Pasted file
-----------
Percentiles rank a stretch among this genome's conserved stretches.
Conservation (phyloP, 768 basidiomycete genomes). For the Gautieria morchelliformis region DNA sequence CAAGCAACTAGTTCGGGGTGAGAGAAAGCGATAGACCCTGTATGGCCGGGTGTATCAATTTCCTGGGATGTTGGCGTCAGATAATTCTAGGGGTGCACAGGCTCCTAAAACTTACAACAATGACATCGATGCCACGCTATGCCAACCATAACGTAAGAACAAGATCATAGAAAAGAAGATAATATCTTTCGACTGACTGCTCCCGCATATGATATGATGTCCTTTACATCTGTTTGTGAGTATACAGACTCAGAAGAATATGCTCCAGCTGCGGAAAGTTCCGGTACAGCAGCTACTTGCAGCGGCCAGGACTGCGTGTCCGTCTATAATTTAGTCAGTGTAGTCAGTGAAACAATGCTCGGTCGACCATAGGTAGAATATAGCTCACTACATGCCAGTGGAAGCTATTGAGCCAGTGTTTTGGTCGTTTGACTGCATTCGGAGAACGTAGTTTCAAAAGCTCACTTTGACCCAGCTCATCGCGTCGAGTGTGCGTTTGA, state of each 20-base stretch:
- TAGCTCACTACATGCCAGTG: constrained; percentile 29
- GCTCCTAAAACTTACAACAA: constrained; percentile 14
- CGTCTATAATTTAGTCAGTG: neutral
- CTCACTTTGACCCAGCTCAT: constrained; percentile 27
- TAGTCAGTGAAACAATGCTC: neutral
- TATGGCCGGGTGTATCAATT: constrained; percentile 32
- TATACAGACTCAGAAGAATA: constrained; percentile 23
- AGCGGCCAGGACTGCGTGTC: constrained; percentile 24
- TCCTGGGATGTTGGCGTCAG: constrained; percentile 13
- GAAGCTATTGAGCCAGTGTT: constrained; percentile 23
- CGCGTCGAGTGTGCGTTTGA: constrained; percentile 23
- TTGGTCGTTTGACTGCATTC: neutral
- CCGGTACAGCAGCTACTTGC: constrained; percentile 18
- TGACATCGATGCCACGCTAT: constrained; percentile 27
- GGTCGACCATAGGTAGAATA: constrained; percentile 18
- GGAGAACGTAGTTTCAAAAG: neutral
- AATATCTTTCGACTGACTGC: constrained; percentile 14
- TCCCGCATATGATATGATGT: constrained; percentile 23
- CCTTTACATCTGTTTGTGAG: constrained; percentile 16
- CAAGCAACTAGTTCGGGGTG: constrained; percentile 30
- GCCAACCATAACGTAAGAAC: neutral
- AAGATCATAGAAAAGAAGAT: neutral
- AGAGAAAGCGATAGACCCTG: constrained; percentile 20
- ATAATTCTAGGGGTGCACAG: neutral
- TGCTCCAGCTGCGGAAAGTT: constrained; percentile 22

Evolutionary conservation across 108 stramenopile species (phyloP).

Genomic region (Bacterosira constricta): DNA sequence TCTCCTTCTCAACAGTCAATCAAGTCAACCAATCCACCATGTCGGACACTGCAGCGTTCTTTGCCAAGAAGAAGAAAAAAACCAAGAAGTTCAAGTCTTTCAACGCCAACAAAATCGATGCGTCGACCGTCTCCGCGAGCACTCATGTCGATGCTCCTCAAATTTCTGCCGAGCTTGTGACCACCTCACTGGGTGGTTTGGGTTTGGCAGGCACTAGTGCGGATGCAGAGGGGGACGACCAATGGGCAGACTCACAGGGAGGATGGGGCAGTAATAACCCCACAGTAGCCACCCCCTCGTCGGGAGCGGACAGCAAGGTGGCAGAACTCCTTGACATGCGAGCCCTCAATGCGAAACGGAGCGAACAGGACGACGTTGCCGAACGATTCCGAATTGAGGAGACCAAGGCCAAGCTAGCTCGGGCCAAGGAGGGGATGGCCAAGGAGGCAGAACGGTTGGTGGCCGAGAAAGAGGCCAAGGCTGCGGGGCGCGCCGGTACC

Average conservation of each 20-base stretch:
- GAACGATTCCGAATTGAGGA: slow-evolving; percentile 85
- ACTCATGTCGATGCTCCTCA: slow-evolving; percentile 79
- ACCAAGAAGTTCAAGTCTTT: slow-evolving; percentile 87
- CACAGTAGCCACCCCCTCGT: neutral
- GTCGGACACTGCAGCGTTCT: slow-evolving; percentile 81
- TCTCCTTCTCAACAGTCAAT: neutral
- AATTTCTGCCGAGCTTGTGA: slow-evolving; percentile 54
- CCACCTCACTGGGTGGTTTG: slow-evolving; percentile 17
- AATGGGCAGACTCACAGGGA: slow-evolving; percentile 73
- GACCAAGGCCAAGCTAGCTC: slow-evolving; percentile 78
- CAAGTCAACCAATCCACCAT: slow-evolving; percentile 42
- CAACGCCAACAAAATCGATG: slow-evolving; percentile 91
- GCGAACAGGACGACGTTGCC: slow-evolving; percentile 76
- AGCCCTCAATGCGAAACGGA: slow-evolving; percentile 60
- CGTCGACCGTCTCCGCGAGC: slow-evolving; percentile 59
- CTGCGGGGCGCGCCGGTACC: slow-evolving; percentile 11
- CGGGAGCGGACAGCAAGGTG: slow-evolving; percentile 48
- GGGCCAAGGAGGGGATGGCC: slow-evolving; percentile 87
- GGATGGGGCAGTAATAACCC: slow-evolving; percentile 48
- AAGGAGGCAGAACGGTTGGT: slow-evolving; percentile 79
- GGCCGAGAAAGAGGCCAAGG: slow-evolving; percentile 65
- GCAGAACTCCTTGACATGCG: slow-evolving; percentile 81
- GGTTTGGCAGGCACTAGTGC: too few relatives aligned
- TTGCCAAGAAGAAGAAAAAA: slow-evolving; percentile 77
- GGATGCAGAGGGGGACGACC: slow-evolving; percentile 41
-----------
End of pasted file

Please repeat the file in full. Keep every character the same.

Percentiles rank a stretch among this genome's conserved stretches.
Conservation (phyloP, 768 basidiomycete genomes). For the Gautieria morchelliformis region DNA sequence CAAGCAACTAGTTCGGGGTGAGAGAAAGCGATAGACCCTGTATGGCCGGGTGTATCAATTTCCTGGGATGTTGGCGTCAGATAATTCTAGGGGTGCACAGGCTCCTAAAACTTACAACAATGACATCGATGCCACGCTATGCCAACCATAACGTAAGAACAAGATCATAGAAAAGAAGATAATATCTTTCGACTGACTGCTCCCGCATATGATATGATGTCCTTTACATCTGTTTGTGAGTATACAGACTCAGAAGAATATGCTCCAGCTGCGGAAAGTTCCGGTACAGCAGCTACTTGCAGCGGCCAGGACTGCGTGTCCGTCTATAATTTAGTCAGTGTAGTCAGTGAAACAATGCTCGGTCGACCATAGGTAGAATATAGCTCACTACATGCCAGTGGAAGCTATTGAGCCAGTGTTTTGGTCGTTTGACTGCATTCGGAGAACGTAGTTTCAAAAGCTCACTTTGACCCAGCTCATCGCGTCGAGTGTGCGTTTGA, state of each 20-base stretch:
- TAGCTCACTACATGCCAGTG: constrained; percentile 29
- GCTCCTAAAACTTACAACAA: constrained; percentile 14
- CGTCTATAATTTAGTCAGTG: neutral
- CTCACTTTGACCCAGCTCAT: constrained; percentile 27
- TAGTCAGTGAAACAATGCTC: neutral
- TATGGCCGGGTGTATCAATT: constrained; percentile 32
- TATACAGACTCAGAAGAATA: constrained; percentile 23
- AGCGGCCAGGACTGCGTGTC: constrained; percentile 24
- TCCTGGGATGTTGGCGTCAG: constrained; percentile 13
- GAAGCTATTGAGCCAGTGTT: constrained; percentile 23
- CGCGTCGAGTGTGCGTTTGA: constrained; percentile 23
- TTGGTCGTTTGACTGCATTC: neutral
- CCGGTACAGCAGCTACTTGC: constrained; percentile 18
- TGACATCGATGCCACGCTAT: constrained; percentile 27
- GGTCGACCATAGGTAGAATA: constrained; percentile 18
- GGAGAACGTAGTTTCAAAAG: neutral
- AATATCTTTCGACTGACTGC: constrained; percentile 14
- TCCCGCATATGATATGATGT: constrained; percentile 23
- CCTTTACATCTGTTTGTGAG: constrained; percentile 16
- CAAGCAACTAGTTCGGGGTG: constrained; percentile 30
- GCCAACCATAACGTAAGAAC: neutral
- AAGATCATAGAAAAGAAGAT: neutral
- AGAGAAAGCGATAGACCCTG: constrained; percentile 20
- ATAATTCTAGGGGTGCACAG: neutral
- TGCTCCAGCTGCGGAAAGTT: constrained; percentile 22

Evolutionary conservation across 108 stramenopile species (phyloP).

Genomic region (Bacterosira constricta): DNA sequence TCTCCTTCTCAACAGTCAATCAAGTCAACCAATCCACCATGTCGGACACTGCAGCGTTCTTTGCCAAGAAGAAGAAAAAAACCAAGAAGTTCAAGTCTTTCAACGCCAACAAAATCGATGCGTCGACCGTCTCCGCGAGCACTCATGTCGATGCTCCTCAAATTTCTGCCGAGCTTGTGACCACCTCACTGGGTGGTTTGGGTTTGGCAGGCACTAGTGCGGATGCAGAGGGGGACGACCAATGGGCAGACTCACAGGGAGGATGGGGCAGTAATAACCCCACAGTAGCCACCCCCTCGTCGGGAGCGGACAGCAAGGTGGCAGAACTCCTTGACATGCGAGCCCTCAATGCGAAACGGAGCGAACAGGACGACGTTGCCGAACGATTCCGAATTGAGGAGACCAAGGCCAAGCTAGCTCGGGCCAAGGAGGGGATGGCCAAGGAGGCAGAACGGTTGGTGGCCGAGAAAGAGGCCAAGGCTGCGGGGCGCGCCGGTACC

Average conservation of each 20-base stretch:
- GAACGATTCCGAATTGAGGA: slow-evolving; percentile 85
- ACTCATGTCGATGCTCCTCA: slow-evolving; percentile 79
- ACCAAGAAGTTCAAGTCTTT: slow-evolving; percentile 87
- CACAGTAGCCACCCCCTCGT: neutral
- GTCGGACACTGCAGCGTTCT: slow-evolving; percentile 81
- TCTCCTTCTCAACAGTCAAT: neutral
- AATTTCTGCCGAGCTTGTGA: slow-evolving; percentile 54
- CCACCTCACTGGGTGGTTTG: slow-evolving; percentile 17
- AATGGGCAGACTCACAGGGA: slow-evolving; percentile 73
- GACCAAGGCCAAGCTAGCTC: slow-evolving; percentile 78
- CAAGTCAACCAATCCACCAT: slow-evolving; percentile 42
- CAACGCCAACAAAATCGATG: slow-evolving; percentile 91
- GCGAACAGGACGACGTTGCC: slow-evolving; percentile 76
- AGCCCTCAATGCGAAACGGA: slow-evolving; percentile 60
- CGTCGACCGTCTCCGCGAGC: slow-evolving; percentile 59
- CTGCGGGGCGCGCCGGTACC: slow-evolving; percentile 11
- CGGGAGCGGACAGCAAGGTG: slow-evolving; percentile 48
- GGGCCAAGGAGGGGATGGCC: slow-evolving; percentile 87
- GGATGGGGCAGTAATAACCC: slow-evolving; percentile 48
- AAGGAGGCAGAACGGTTGGT: slow-evolving; percentile 79
- GGCCGAGAAAGAGGCCAAGG: slow-evolving; percentile 65
- GCAGAACTCCTTGACATGCG: slow-evolving; percentile 81
- GGTTTGGCAGGCACTAGTGC: too few relatives aligned
- TTGCCAAGAAGAAGAAAAAA: slow-evolving; percentile 77
- GGATGCAGAGGGGGACGACC: slow-evolving; percentile 41